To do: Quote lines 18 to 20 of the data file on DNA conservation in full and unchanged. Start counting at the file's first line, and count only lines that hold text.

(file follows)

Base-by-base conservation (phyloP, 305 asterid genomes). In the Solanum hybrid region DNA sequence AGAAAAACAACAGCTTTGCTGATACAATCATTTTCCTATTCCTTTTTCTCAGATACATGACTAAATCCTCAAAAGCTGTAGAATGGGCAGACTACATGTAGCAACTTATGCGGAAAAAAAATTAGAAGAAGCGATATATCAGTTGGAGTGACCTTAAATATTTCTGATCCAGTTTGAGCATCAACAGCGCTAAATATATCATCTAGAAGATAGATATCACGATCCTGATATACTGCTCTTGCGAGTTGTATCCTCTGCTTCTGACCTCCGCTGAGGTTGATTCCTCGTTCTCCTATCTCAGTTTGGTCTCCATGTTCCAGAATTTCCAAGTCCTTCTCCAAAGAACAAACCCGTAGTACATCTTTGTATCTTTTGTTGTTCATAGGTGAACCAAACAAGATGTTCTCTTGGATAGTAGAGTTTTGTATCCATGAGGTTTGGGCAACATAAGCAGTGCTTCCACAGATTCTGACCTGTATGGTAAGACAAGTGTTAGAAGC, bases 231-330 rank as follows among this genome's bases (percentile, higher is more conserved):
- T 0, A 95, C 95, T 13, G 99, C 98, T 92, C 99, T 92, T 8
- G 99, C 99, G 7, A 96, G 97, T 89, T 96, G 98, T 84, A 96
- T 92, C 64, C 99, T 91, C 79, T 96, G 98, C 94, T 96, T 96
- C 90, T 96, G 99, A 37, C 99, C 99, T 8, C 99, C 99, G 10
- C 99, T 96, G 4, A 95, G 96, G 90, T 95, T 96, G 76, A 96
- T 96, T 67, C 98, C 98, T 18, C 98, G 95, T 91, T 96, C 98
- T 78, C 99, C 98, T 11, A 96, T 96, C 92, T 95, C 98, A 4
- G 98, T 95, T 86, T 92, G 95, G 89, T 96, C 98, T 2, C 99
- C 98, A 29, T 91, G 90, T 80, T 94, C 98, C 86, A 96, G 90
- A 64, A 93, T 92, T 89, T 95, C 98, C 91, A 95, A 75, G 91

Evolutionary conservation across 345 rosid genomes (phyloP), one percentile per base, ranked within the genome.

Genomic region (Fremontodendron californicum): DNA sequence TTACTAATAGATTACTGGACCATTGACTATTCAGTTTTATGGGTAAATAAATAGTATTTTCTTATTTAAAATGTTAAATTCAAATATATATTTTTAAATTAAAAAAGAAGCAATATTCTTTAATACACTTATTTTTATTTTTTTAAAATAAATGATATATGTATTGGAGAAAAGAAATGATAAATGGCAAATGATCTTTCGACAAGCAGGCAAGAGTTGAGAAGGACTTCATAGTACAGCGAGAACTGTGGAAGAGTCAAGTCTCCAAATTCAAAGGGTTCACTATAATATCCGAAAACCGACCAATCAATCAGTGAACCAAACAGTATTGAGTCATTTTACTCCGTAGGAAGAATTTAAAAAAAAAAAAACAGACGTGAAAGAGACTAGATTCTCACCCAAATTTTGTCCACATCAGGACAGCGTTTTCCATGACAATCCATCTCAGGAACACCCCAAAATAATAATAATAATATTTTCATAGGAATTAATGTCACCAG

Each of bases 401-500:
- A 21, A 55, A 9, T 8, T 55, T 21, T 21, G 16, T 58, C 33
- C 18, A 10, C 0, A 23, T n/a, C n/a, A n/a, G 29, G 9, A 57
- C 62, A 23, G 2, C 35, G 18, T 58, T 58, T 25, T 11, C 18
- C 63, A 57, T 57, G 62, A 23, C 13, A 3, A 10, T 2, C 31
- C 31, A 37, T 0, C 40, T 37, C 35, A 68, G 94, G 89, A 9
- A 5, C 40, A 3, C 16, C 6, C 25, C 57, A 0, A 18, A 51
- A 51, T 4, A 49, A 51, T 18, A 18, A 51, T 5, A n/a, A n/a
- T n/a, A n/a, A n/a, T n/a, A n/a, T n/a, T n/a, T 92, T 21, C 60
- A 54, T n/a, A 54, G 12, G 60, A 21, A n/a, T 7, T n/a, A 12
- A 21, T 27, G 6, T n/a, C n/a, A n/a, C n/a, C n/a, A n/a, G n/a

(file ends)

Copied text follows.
- C 63, A 57, T 57, G 62, A 23, C 13, A 3, A 10, T 2, C 31
- C 31, A 37, T 0, C 40, T 37, C 35, A 68, G 94, G 89, A 9
- A 5, C 40, A 3, C 16, C 6, C 25, C 57, A 0, A 18, A 51